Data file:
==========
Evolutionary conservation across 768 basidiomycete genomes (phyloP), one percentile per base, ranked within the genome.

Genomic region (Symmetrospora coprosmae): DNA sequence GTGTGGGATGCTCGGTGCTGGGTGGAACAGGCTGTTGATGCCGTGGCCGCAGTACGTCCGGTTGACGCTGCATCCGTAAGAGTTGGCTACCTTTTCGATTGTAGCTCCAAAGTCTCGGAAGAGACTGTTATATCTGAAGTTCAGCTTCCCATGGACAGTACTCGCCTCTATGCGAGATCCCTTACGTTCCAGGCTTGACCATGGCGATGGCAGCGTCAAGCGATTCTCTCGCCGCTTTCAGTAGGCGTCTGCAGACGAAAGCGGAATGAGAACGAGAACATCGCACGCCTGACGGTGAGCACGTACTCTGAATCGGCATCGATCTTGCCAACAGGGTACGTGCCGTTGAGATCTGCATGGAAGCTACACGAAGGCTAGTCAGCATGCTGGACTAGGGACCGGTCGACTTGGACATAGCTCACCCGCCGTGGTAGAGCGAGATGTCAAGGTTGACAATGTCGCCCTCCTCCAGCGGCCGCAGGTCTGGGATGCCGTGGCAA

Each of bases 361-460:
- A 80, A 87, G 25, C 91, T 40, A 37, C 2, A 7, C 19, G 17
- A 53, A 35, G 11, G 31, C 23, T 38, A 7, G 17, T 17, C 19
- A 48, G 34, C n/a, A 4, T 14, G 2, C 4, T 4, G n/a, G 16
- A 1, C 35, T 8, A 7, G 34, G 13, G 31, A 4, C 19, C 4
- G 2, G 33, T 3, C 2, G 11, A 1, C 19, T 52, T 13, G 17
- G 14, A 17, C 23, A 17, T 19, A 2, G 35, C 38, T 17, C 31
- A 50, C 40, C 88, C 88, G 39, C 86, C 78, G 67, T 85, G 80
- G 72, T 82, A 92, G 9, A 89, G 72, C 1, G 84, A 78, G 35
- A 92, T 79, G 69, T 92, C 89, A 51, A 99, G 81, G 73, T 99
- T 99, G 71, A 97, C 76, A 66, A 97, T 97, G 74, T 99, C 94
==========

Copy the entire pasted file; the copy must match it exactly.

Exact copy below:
Evolutionary conservation across 768 basidiomycete genomes (phyloP), one percentile per base, ranked within the genome.

Genomic region (Symmetrospora coprosmae): DNA sequence GTGTGGGATGCTCGGTGCTGGGTGGAACAGGCTGTTGATGCCGTGGCCGCAGTACGTCCGGTTGACGCTGCATCCGTAAGAGTTGGCTACCTTTTCGATTGTAGCTCCAAAGTCTCGGAAGAGACTGTTATATCTGAAGTTCAGCTTCCCATGGACAGTACTCGCCTCTATGCGAGATCCCTTACGTTCCAGGCTTGACCATGGCGATGGCAGCGTCAAGCGATTCTCTCGCCGCTTTCAGTAGGCGTCTGCAGACGAAAGCGGAATGAGAACGAGAACATCGCACGCCTGACGGTGAGCACGTACTCTGAATCGGCATCGATCTTGCCAACAGGGTACGTGCCGTTGAGATCTGCATGGAAGCTACACGAAGGCTAGTCAGCATGCTGGACTAGGGACCGGTCGACTTGGACATAGCTCACCCGCCGTGGTAGAGCGAGATGTCAAGGTTGACAATGTCGCCCTCCTCCAGCGGCCGCAGGTCTGGGATGCCGTGGCAA

Each of bases 361-460:
- A 80, A 87, G 25, C 91, T 40, A 37, C 2, A 7, C 19, G 17
- A 53, A 35, G 11, G 31, C 23, T 38, A 7, G 17, T 17, C 19
- A 48, G 34, C n/a, A 4, T 14, G 2, C 4, T 4, G n/a, G 16
- A 1, C 35, T 8, A 7, G 34, G 13, G 31, A 4, C 19, C 4
- G 2, G 33, T 3, C 2, G 11, A 1, C 19, T 52, T 13, G 17
- G 14, A 17, C 23, A 17, T 19, A 2, G 35, C 38, T 17, C 31
- A 50, C 40, C 88, C 88, G 39, C 86, C 78, G 67, T 85, G 80
- G 72, T 82, A 92, G 9, A 89, G 72, C 1, G 84, A 78, G 35
- A 92, T 79, G 69, T 92, C 89, A 51, A 99, G 81, G 73, T 99
- T 99, G 71, A 97, C 76, A 66, A 97, T 97, G 74, T 99, C 94